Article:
From being a mom: Any of the George and Martha books!

      1. Careful! I personally ran away repeatedly, innocently certain I could make my way to a museum and live inside, bathing in fountains and eating from concession stands. I thought New York was about as far away as the end of our long road. Me and my suitcase only ever made it far enough to scare my mom to death.

  10. My personal faves: Where The Wild Things Are – Maurice Sendak, Charlotte’s Web – E. B. White. (Yep, I’m def old school!)

  11. Many of the ones named are favorites too, but here are some others

    Picture Books: a selection
    I Can Fly by Ruth Krauss
    Bark, George by Jules Feiffer
    The Zoom Trilogy by Tim Wynne Jones (out of print, I think)
    Kitten’s First Full Moon by Kevin Henkes
    I am also fond of Rosemary Wells’ picture books

    Chapter Books:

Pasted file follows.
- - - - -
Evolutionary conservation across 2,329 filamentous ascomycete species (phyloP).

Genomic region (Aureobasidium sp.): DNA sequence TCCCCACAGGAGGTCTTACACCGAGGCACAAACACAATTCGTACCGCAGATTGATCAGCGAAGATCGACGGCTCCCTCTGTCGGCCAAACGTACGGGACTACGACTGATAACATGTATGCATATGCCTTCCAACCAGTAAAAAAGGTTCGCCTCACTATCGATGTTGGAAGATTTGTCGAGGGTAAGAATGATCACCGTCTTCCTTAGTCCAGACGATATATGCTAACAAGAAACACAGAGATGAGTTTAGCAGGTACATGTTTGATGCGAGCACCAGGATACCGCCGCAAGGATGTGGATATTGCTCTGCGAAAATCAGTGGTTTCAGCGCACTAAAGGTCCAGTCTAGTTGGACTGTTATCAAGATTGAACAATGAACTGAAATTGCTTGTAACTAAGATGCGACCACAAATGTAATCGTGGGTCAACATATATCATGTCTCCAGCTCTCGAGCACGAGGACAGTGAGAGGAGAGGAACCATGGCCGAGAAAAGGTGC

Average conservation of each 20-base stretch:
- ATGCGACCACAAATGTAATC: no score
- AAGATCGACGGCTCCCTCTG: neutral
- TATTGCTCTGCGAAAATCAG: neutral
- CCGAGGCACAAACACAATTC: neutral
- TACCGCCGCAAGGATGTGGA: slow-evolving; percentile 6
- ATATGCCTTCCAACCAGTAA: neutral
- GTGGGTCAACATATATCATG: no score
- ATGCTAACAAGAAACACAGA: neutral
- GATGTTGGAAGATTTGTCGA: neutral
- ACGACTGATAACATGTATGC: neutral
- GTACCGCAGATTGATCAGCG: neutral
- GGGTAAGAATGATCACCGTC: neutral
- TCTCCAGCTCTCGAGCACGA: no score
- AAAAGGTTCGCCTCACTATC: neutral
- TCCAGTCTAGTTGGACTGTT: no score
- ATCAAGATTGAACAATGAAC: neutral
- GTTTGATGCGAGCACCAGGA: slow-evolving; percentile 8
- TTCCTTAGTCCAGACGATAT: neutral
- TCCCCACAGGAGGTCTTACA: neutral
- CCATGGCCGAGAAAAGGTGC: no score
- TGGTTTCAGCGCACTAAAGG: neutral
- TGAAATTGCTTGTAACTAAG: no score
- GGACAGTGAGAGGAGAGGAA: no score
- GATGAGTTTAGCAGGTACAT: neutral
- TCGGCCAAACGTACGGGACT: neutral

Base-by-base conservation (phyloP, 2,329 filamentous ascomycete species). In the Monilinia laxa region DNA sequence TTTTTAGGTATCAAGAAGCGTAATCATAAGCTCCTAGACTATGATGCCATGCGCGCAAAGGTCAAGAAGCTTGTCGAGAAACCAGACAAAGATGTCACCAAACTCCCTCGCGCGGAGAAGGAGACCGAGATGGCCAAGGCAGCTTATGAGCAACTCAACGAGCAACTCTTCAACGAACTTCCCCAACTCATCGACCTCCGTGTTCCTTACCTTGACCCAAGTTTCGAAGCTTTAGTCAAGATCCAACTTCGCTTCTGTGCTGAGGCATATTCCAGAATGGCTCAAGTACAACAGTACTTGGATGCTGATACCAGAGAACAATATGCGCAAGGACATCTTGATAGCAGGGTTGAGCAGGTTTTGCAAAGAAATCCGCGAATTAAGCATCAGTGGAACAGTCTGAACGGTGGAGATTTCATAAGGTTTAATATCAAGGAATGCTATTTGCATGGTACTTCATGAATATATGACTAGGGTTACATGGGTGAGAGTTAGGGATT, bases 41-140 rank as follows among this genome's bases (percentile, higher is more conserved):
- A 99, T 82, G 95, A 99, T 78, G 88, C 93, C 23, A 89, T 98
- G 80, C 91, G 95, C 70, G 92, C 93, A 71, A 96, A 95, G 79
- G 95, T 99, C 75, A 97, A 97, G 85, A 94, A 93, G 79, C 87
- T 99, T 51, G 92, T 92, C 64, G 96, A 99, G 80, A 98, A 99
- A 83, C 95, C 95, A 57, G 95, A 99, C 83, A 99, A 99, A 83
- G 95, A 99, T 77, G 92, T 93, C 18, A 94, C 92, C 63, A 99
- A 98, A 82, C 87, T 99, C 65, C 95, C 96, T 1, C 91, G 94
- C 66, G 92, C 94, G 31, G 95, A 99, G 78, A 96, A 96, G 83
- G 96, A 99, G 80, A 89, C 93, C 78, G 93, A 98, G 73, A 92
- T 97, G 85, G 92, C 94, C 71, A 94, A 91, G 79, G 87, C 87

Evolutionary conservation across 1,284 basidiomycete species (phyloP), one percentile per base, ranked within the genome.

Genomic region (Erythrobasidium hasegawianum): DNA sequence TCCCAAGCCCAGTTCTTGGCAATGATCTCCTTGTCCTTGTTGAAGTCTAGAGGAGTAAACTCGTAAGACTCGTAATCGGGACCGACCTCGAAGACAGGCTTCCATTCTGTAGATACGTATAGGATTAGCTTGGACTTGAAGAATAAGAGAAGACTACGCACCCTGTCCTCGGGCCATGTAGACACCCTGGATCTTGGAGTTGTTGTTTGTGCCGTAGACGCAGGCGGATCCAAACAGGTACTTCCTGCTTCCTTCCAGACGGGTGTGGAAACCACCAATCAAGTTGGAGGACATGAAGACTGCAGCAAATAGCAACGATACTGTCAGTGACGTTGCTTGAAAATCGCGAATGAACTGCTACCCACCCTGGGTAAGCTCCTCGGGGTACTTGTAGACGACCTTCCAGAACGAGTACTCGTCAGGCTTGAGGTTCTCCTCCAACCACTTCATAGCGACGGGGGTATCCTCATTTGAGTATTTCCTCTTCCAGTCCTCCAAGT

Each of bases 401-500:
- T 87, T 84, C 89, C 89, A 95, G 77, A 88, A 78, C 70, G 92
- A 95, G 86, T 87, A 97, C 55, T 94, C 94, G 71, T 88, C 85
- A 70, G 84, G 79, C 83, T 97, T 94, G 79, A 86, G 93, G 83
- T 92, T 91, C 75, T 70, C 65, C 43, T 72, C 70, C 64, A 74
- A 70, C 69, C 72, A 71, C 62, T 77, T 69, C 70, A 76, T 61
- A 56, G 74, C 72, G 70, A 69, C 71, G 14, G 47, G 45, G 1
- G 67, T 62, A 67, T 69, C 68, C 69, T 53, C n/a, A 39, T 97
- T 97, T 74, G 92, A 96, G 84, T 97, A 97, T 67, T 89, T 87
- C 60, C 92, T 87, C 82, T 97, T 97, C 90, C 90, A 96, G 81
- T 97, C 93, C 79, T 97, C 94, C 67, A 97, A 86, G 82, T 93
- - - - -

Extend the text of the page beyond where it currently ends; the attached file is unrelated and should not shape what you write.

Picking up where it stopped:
The Little House books by Laura Ingalls Wilder
    The Secret Garden by Frances Hodgson Burnett
    The Witch Family by Eleanor Estes
    The Saturdays (and the sequels) by Elizabeth Enright which my family listened to on audiobooks and they really resonated with one of my children in particular
    Catwings (and the sequels) by Ursula Le Guin (all three kids loved reading these in elementary school, maybe around 2nd grade)
    Jenny and The Cat Club (and sequels) by Esther Averill
    Wolf Story by William McKleery
    Emily of New Moon by L.M. Montgomery

    So many more too!
    Great topic

  12. I love so many of the books named here! I can’t believe no one mentioned Pete and Pickles by Berkeley Breathed! Granted, it was written in 2008, but it really speaks to parents as much as kids. Beautifully illustrated, and so poignant!

  13. When I was little, Black Beauty by Anna Sewell. I cried when Ginger died.